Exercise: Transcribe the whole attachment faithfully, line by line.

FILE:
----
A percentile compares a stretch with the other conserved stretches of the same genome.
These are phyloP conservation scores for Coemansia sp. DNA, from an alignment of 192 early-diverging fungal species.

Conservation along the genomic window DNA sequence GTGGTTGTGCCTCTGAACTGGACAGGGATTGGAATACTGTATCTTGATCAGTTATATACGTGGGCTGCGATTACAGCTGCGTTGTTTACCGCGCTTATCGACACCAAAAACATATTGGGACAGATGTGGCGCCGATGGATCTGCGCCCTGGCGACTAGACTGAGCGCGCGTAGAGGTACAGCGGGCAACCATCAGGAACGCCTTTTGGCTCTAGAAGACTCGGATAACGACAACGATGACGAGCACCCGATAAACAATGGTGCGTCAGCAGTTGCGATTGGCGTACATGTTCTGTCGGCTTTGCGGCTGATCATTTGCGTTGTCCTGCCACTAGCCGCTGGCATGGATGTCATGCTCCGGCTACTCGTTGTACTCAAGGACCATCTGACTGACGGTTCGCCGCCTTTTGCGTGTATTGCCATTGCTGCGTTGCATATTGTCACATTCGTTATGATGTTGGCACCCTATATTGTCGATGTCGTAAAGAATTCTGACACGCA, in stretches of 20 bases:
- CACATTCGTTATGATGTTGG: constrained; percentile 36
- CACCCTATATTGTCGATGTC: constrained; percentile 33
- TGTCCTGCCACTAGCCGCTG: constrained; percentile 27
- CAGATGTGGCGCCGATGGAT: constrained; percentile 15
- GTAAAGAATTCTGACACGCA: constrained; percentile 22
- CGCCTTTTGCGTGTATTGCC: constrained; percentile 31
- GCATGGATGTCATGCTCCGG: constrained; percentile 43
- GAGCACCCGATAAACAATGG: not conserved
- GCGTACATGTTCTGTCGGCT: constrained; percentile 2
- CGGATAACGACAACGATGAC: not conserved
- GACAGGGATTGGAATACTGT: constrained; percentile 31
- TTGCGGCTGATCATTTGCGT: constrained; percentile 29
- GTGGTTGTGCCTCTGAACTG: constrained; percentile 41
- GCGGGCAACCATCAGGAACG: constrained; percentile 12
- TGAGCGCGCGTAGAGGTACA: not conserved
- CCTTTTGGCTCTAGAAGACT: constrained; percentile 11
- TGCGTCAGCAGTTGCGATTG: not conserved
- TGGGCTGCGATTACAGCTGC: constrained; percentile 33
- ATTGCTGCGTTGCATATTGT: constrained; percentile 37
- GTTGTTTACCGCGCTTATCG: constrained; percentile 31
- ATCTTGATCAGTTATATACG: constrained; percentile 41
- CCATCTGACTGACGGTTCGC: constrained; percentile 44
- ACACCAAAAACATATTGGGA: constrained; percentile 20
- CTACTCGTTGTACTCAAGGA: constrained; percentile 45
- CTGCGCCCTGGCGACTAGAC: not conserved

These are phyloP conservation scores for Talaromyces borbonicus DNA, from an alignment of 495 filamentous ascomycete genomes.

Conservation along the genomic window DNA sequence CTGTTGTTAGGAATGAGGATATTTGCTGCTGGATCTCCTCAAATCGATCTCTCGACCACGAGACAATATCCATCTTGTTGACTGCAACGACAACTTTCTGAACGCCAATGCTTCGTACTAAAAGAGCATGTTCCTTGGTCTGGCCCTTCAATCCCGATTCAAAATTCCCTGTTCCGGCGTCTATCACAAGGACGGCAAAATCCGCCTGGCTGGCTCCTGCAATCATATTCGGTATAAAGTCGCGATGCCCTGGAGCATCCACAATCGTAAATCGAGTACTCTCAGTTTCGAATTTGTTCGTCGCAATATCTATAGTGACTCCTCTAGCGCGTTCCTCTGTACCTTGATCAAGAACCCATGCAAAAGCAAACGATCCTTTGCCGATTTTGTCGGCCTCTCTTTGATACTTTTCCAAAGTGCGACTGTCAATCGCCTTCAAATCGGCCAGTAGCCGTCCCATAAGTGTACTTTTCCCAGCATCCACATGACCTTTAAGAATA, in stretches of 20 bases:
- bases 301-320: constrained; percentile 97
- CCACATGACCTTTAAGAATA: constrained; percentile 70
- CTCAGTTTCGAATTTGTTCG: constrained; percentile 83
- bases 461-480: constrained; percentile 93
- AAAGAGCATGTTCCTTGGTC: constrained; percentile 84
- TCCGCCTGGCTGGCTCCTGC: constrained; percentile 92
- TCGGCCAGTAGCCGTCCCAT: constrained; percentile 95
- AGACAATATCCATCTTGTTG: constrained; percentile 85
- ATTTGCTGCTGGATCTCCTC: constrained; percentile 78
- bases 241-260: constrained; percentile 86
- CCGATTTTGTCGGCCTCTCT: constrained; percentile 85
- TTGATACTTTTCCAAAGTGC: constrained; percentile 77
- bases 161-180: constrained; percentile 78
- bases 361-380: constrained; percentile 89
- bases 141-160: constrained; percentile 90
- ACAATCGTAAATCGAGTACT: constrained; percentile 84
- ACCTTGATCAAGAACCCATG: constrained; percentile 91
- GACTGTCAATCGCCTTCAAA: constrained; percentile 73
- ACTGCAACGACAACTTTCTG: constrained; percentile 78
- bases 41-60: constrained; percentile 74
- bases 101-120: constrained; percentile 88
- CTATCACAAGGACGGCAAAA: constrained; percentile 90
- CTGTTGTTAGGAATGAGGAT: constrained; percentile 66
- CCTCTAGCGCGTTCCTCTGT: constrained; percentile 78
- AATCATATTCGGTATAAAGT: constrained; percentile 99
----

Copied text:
A percentile compares a stretch with the other conserved stretches of the same genome.
These are phyloP conservation scores for Coemansia sp. DNA, from an alignment of 192 early-diverging fungal species.

Conservation along the genomic window DNA sequence GTGGTTGTGCCTCTGAACTGGACAGGGATTGGAATACTGTATCTTGATCAGTTATATACGTGGGCTGCGATTACAGCTGCGTTGTTTACCGCGCTTATCGACACCAAAAACATATTGGGACAGATGTGGCGCCGATGGATCTGCGCCCTGGCGACTAGACTGAGCGCGCGTAGAGGTACAGCGGGCAACCATCAGGAACGCCTTTTGGCTCTAGAAGACTCGGATAACGACAACGATGACGAGCACCCGATAAACAATGGTGCGTCAGCAGTTGCGATTGGCGTACATGTTCTGTCGGCTTTGCGGCTGATCATTTGCGTTGTCCTGCCACTAGCCGCTGGCATGGATGTCATGCTCCGGCTACTCGTTGTACTCAAGGACCATCTGACTGACGGTTCGCCGCCTTTTGCGTGTATTGCCATTGCTGCGTTGCATATTGTCACATTCGTTATGATGTTGGCACCCTATATTGTCGATGTCGTAAAGAATTCTGACACGCA, in stretches of 20 bases:
- CACATTCGTTATGATGTTGG: constrained; percentile 36
- CACCCTATATTGTCGATGTC: constrained; percentile 33
- TGTCCTGCCACTAGCCGCTG: constrained; percentile 27
- CAGATGTGGCGCCGATGGAT: constrained; percentile 15
- GTAAAGAATTCTGACACGCA: constrained; percentile 22
- CGCCTTTTGCGTGTATTGCC: constrained; percentile 31
- GCATGGATGTCATGCTCCGG: constrained; percentile 43
- GAGCACCCGATAAACAATGG: not conserved
- GCGTACATGTTCTGTCGGCT: constrained; percentile 2
- CGGATAACGACAACGATGAC: not conserved
- GACAGGGATTGGAATACTGT: constrained; percentile 31
- TTGCGGCTGATCATTTGCGT: constrained; percentile 29
- GTGGTTGTGCCTCTGAACTG: constrained; percentile 41
- GCGGGCAACCATCAGGAACG: constrained; percentile 12
- TGAGCGCGCGTAGAGGTACA: not conserved
- CCTTTTGGCTCTAGAAGACT: constrained; percentile 11
- TGCGTCAGCAGTTGCGATTG: not conserved
- TGGGCTGCGATTACAGCTGC: constrained; percentile 33
- ATTGCTGCGTTGCATATTGT: constrained; percentile 37
- GTTGTTTACCGCGCTTATCG: constrained; percentile 31
- ATCTTGATCAGTTATATACG: constrained; percentile 41
- CCATCTGACTGACGGTTCGC: constrained; percentile 44
- ACACCAAAAACATATTGGGA: constrained; percentile 20
- CTACTCGTTGTACTCAAGGA: constrained; percentile 45
- CTGCGCCCTGGCGACTAGAC: not conserved

These are phyloP conservation scores for Talaromyces borbonicus DNA, from an alignment of 495 filamentous ascomycete genomes.

Conservation along the genomic window DNA sequence CTGTTGTTAGGAATGAGGATATTTGCTGCTGGATCTCCTCAAATCGATCTCTCGACCACGAGACAATATCCATCTTGTTGACTGCAACGACAACTTTCTGAACGCCAATGCTTCGTACTAAAAGAGCATGTTCCTTGGTCTGGCCCTTCAATCCCGATTCAAAATTCCCTGTTCCGGCGTCTATCACAAGGACGGCAAAATCCGCCTGGCTGGCTCCTGCAATCATATTCGGTATAAAGTCGCGATGCCCTGGAGCATCCACAATCGTAAATCGAGTACTCTCAGTTTCGAATTTGTTCGTCGCAATATCTATAGTGACTCCTCTAGCGCGTTCCTCTGTACCTTGATCAAGAACCCATGCAAAAGCAAACGATCCTTTGCCGATTTTGTCGGCCTCTCTTTGATACTTTTCCAAAGTGCGACTGTCAATCGCCTTCAAATCGGCCAGTAGCCGTCCCATAAGTGTACTTTTCCCAGCATCCACATGACCTTTAAGAATA, in stretches of 20 bases:
- bases 301-320: constrained; percentile 97
- CCACATGACCTTTAAGAATA: constrained; percentile 70
- CTCAGTTTCGAATTTGTTCG: constrained; percentile 83
- bases 461-480: constrained; percentile 93
- AAAGAGCATGTTCCTTGGTC: constrained; percentile 84
- TCCGCCTGGCTGGCTCCTGC: constrained; percentile 92
- TCGGCCAGTAGCCGTCCCAT: constrained; percentile 95
- AGACAATATCCATCTTGTTG: constrained; percentile 85
- ATTTGCTGCTGGATCTCCTC: constrained; percentile 78
- bases 241-260: constrained; percentile 86
- CCGATTTTGTCGGCCTCTCT: constrained; percentile 85
- TTGATACTTTTCCAAAGTGC: constrained; percentile 77
- bases 161-180: constrained; percentile 78
- bases 361-380: constrained; percentile 89
- bases 141-160: constrained; percentile 90
- ACAATCGTAAATCGAGTACT: constrained; percentile 84
- ACCTTGATCAAGAACCCATG: constrained; percentile 91
- GACTGTCAATCGCCTTCAAA: constrained; percentile 73
- ACTGCAACGACAACTTTCTG: constrained; percentile 78
- bases 41-60: constrained; percentile 74
- bases 101-120: constrained; percentile 88
- CTATCACAAGGACGGCAAAA: constrained; percentile 90
- CTGTTGTTAGGAATGAGGAT: constrained; percentile 66
- CCTCTAGCGCGTTCCTCTGT: constrained; percentile 78
- AATCATATTCGGTATAAAGT: constrained; percentile 99